“The Fed might have a hard time tightening when it needs to, if the assets on its balance sheet have to be sold quickly and at a loss.”
“This open-ended approach to easing, contingent on an improvement in the labor market, has never been done,” Swonk notes. The times are unusual, as indicated by the headwinds still facing the U.S. economy: the federal government’s fiscal cliff, uncertainty in Europe, instability in the Middle East and contractions in state and local government.
Critics of quantitative easing ask why the Fed should act. Our chief economist points to the legal mandate, requiring the Federal Reserve to address both employment and inflation. But there are risks. Swonk warns that, “An excessive expansion in the Fed’s balance sheet could trigger new imbalances and bubbles that would need to be burst and dealt with just as the economy is healing.” Others worry, “The Fed might have a hard time tightening when it needs to, if the assets on its balance sheet have to be sold quickly and at a loss.”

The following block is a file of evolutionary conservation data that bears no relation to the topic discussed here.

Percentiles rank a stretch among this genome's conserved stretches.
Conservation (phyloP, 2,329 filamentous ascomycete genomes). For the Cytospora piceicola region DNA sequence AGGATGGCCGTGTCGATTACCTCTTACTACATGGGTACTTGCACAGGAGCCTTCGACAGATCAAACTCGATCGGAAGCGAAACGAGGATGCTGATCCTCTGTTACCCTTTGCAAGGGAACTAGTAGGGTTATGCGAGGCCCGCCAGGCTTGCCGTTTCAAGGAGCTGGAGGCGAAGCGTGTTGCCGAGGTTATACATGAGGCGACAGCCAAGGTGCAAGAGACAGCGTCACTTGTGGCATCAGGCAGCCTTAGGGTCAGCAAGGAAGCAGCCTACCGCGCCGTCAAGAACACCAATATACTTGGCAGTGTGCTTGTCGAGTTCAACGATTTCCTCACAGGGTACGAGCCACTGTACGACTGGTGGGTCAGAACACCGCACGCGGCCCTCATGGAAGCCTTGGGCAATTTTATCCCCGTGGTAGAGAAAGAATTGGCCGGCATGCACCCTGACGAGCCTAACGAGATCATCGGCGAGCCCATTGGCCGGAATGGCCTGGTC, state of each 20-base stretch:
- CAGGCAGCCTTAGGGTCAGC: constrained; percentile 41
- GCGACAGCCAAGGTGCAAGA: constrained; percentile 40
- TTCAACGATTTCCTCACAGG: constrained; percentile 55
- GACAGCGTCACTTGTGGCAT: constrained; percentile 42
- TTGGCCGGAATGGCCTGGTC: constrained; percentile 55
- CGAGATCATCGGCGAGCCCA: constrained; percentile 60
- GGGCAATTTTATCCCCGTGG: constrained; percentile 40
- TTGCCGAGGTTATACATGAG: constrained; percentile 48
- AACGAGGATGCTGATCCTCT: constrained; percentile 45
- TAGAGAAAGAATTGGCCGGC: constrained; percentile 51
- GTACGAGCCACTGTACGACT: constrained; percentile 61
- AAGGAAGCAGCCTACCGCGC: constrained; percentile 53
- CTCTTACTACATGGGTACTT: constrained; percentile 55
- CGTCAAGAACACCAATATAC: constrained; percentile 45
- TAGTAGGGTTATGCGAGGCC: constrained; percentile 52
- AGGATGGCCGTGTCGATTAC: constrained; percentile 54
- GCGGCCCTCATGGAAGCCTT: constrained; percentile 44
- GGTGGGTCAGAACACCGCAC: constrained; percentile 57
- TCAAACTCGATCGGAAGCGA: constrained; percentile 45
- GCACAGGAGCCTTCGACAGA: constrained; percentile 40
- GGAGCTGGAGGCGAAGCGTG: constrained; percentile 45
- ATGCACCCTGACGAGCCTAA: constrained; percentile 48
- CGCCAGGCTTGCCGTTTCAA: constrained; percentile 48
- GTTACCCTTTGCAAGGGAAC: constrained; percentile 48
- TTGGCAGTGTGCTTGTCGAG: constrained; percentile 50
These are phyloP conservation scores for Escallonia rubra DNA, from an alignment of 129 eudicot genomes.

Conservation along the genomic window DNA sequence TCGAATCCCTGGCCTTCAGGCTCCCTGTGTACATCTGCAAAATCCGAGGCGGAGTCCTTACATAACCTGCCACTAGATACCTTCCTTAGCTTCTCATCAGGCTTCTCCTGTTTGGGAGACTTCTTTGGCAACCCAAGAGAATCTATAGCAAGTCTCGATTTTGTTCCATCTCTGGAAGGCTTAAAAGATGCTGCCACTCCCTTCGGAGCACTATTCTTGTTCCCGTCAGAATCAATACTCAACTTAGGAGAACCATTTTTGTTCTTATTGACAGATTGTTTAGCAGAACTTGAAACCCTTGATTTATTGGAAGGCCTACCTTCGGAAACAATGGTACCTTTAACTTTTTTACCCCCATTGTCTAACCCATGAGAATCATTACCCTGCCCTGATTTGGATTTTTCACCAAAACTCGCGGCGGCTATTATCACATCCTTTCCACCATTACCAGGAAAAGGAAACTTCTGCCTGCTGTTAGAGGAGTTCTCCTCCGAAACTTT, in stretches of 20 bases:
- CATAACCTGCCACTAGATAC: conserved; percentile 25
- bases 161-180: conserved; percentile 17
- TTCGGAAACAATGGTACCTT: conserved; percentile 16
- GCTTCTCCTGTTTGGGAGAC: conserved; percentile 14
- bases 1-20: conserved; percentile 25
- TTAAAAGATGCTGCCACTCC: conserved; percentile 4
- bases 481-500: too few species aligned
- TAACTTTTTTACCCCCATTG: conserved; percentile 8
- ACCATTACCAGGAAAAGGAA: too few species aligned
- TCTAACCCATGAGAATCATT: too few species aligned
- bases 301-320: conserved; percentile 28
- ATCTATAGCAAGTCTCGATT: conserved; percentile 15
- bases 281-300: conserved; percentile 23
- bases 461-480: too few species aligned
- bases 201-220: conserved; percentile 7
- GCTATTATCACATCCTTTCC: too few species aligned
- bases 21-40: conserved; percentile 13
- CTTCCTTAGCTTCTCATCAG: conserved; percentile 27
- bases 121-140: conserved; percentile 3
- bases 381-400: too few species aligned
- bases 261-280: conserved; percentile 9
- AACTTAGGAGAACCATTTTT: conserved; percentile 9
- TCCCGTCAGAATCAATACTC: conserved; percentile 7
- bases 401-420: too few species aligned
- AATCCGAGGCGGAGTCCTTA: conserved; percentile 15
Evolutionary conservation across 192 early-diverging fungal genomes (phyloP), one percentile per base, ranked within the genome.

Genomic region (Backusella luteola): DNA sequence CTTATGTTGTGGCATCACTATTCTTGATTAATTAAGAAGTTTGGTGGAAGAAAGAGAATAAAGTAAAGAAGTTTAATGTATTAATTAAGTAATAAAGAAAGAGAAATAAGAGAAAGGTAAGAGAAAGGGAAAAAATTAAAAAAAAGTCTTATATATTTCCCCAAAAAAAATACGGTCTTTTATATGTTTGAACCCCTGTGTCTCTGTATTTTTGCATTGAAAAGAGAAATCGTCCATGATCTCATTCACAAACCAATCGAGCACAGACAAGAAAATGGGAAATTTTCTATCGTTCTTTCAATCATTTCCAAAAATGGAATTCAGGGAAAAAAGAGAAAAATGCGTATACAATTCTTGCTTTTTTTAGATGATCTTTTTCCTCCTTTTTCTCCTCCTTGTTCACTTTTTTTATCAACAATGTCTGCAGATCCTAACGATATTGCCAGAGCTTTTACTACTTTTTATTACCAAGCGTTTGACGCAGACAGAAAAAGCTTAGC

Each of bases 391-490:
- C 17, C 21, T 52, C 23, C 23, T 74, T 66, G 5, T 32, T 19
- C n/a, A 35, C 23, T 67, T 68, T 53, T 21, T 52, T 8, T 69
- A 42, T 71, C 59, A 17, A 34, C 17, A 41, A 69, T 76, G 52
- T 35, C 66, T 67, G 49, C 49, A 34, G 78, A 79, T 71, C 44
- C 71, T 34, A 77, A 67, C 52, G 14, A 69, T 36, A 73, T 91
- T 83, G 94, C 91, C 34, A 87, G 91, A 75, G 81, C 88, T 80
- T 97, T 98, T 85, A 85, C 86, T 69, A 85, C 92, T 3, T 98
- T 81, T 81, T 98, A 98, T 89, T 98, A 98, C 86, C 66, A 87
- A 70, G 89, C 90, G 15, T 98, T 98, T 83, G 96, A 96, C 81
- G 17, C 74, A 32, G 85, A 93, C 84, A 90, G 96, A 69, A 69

For more on the Federal Reserve’s challenges in balancing persistently high unemployment with stable inflation, read this month's issue of Themes on the Economy®. Archived issues can be found at mesirowfinancial.com.
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